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Like Alex, Paul also served his country, serving 18 years with the Household Cavalry Regiment and completing five frontline tours, including four in Afghanistan and one in Iraq.
In this episode of the Wild Cards Podcast, we hear firsthand how veterans like Paul often struggle after leaving the Armed Forces and how, after losing several comrades to suicide, Paul ultimately went on to found Head Up to help veterans like himself access the mental health support they so desperately need.
“I spent over three and a half years of my life on the front line, but that’s what I wanted to do, that’s why I joined, and that’s probably what kept me in. And then as you progress and as you go through the ranks, I was a colour Seargent, which is what you call Staff Corporal but Colour sergeant for everyone else; as I was a colour Sergeant, I was doing really well, I was looking to be promoted to Sergeant Major, and I’d done all the courses I was very well respected, and it’s a great industry to be in when you know what you’re doing, you’ve got respect around people, and there’s always something to achieve and something more to do in the armed forces….”
But life in the army wasn’t always easy, and joining the military at 16 years old began to have consequences.
“I was getting a lot more closed off from the real world, so I wasn’t going out and experiencing the nightlife, events, festivals, or the things that people in their early 20s usually do.”
After several terrifying tours and two life-altering ambushes that left many of his team dead, unsurprisingly, Paul began to experience severe signs of paranoia that culminated in him losing his wife and being arrested for assault.
“I was married at the time, and she ended up leaving me because of how bad my paranoia was; she couldn’t be around me. And I ended up jumping on an Asian man who had a bag on his back, and I convinced myself that it had a bomb in it. So I jumped on him, and I shouted that he had a bomb and held his hands to the ground, thinking that I was saving everyone. Everyone ran away, and the bomb squad came in and cornered off the area. They checked his bag while I was on top of him, holding his hands down, and then they put me in handcuffs and took me away.”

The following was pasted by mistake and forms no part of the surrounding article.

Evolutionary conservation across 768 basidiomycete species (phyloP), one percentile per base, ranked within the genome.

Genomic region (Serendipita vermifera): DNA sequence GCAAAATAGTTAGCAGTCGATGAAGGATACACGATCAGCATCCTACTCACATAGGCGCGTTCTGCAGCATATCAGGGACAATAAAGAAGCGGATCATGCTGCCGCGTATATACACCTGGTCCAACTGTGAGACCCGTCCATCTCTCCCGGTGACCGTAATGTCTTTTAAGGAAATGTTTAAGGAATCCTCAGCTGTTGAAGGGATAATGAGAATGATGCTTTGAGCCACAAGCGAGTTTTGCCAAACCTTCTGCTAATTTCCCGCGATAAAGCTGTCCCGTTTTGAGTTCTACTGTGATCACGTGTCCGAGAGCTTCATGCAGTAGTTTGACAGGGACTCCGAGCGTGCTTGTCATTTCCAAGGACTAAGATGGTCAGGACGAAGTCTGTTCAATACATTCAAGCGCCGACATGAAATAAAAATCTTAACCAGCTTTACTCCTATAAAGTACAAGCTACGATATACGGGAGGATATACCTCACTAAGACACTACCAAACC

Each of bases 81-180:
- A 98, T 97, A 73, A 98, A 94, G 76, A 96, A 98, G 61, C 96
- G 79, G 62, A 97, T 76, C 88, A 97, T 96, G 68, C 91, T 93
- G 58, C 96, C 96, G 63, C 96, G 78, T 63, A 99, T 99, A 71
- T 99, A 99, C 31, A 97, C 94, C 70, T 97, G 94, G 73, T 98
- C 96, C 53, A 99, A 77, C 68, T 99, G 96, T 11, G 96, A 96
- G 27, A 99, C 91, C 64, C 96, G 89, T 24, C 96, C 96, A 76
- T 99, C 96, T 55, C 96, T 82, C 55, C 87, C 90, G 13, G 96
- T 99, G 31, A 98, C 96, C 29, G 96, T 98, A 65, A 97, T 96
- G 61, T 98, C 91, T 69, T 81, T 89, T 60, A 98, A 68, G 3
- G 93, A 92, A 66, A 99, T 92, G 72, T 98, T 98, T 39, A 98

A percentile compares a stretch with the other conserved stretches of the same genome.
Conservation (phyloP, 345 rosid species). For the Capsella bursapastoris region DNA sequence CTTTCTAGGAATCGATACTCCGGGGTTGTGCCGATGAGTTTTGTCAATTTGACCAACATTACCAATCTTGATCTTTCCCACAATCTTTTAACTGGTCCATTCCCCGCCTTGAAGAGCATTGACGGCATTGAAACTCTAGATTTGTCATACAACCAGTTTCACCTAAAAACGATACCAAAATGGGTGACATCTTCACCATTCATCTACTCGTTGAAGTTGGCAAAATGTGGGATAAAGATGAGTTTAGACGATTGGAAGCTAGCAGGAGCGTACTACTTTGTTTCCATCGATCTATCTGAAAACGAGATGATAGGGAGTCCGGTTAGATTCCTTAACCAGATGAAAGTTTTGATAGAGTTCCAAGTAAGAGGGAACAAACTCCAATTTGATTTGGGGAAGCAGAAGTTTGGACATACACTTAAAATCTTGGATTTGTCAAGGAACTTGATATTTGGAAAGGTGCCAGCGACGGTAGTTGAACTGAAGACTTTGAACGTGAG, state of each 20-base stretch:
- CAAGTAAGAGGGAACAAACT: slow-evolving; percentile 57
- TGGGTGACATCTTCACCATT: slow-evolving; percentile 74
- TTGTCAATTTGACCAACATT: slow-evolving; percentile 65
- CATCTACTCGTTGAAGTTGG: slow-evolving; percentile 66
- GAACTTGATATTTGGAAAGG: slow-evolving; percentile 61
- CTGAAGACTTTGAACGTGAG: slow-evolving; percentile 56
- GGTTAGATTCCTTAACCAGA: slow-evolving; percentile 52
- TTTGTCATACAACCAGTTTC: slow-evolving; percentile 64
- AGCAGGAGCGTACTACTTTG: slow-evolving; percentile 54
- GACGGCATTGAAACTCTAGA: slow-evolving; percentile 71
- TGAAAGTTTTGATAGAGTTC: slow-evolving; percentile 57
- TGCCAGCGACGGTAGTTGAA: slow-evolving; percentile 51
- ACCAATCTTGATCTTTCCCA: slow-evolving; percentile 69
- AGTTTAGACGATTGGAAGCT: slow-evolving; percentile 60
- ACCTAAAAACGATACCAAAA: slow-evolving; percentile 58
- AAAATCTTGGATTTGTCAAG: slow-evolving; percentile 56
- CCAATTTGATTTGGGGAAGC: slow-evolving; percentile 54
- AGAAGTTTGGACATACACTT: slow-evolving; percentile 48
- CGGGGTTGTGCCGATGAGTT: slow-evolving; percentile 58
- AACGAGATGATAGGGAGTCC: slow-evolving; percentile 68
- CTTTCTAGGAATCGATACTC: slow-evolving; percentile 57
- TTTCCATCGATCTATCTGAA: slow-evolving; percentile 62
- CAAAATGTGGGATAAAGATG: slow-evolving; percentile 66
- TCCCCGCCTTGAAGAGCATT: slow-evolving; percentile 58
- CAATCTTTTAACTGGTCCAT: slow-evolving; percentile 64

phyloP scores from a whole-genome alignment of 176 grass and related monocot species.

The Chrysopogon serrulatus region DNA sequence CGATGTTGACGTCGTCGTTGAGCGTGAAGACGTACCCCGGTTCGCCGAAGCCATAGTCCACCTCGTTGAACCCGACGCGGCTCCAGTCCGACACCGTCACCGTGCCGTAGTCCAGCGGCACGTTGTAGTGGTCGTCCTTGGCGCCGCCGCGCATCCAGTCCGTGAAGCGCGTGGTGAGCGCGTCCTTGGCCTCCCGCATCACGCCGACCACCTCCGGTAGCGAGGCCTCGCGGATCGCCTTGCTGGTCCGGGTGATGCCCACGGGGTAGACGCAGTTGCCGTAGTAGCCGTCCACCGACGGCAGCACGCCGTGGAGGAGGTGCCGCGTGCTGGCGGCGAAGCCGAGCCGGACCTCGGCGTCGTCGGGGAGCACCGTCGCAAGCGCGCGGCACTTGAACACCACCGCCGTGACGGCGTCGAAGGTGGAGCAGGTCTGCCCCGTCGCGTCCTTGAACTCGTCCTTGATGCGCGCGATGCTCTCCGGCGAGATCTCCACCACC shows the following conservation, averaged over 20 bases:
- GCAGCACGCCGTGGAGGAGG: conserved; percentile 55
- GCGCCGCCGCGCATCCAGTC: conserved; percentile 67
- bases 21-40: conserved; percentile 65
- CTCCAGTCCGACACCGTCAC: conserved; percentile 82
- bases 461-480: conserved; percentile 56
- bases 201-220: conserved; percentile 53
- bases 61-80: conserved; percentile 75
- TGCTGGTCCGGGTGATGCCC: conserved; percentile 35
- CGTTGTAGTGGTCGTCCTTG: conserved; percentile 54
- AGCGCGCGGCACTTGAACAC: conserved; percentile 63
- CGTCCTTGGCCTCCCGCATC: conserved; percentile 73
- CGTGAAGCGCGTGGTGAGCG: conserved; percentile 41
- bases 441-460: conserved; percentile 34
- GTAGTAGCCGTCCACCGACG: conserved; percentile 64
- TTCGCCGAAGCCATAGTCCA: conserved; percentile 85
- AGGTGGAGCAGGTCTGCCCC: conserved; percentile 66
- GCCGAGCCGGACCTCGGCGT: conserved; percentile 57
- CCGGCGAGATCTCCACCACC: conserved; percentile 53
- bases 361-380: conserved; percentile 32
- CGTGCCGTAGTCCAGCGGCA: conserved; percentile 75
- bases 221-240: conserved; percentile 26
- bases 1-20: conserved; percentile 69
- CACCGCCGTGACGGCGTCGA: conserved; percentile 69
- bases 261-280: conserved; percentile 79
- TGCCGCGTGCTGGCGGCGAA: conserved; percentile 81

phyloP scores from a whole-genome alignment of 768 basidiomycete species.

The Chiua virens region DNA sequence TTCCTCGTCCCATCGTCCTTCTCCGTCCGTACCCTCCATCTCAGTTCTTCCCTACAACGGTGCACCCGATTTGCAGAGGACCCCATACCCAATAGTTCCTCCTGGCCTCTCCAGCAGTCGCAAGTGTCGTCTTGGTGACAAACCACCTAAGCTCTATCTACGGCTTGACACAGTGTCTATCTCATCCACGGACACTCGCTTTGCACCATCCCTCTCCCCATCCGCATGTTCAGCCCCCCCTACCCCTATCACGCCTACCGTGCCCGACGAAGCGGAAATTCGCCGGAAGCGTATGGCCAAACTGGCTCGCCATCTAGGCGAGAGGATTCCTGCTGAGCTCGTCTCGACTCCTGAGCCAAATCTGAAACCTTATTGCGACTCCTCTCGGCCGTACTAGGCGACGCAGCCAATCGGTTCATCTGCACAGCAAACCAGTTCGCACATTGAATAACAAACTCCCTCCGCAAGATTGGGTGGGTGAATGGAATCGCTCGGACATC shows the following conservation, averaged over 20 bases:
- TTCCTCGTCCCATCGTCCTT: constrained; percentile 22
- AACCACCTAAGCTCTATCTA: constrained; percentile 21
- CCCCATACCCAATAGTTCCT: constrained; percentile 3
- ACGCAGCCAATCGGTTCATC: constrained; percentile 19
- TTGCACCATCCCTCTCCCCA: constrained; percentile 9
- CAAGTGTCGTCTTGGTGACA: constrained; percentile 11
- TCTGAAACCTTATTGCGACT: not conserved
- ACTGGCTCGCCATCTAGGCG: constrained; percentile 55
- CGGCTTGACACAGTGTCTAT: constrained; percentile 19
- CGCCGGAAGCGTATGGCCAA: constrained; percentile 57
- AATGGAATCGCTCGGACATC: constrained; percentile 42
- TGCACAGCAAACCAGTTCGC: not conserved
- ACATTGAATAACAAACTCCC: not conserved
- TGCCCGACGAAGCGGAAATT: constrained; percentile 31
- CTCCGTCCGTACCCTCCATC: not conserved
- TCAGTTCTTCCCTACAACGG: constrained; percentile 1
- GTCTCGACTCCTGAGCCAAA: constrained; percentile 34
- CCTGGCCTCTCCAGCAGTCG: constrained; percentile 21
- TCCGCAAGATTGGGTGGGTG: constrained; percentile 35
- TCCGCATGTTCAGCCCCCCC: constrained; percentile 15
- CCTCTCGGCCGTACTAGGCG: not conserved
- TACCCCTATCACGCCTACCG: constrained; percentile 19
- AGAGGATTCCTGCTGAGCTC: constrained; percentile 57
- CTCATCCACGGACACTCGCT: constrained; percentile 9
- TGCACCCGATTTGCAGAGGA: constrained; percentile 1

At this point, Paul realized that things needed to change, but the pull of the military still drew him back, and he was deployed for another nine months.
Like many others in the military, Paul found himself in a difficult situation - the army was the cause of his paranoia and his PTSD. Yet, it was also his only support network, making it very difficult to recover.
After losing many of his friends to suicide, Paul finally realized he needed to do something different to avoid becoming the next casualty in his friendship group, which led to a three-month break away from the military environment, during which Paul did all he could to help himself.
“Within a few weeks, I felt better than I’d ever felt during my entire adult career… and then I went on to help some other friends that were struggling, and they started inviting their friends and their friends, and by the time I finished my three months I had 30 people.”
When his three-month sabbatical ended, Paul had every intention of re-joining the army, but little did he know that his life and the world, in general, were about to take a drastic turn, resulting in a new adventure and, ultimately, the founding of his charity, Head Up.
To learn more about Paul’s journey from an 18-year veteran to the founder of a mental health charity, be sure to tune in to episode 5 of The Wild Cards Podcast.
Head Up's mission is to combat the rising number of suicides in the military community by providing support that prevents their issues from becoming life-threatening.
They plan to achieve this by creating a unique, all-encompassing countryside retreat that removes existing barriers to accessing mental health support. The retreat will offer personalized, seven-day residential courses to current and retired members of the Army, RAF, Navy, and Royal Marines with the goal of catching those who may fall through the cracks of the UK’s current mental health services.
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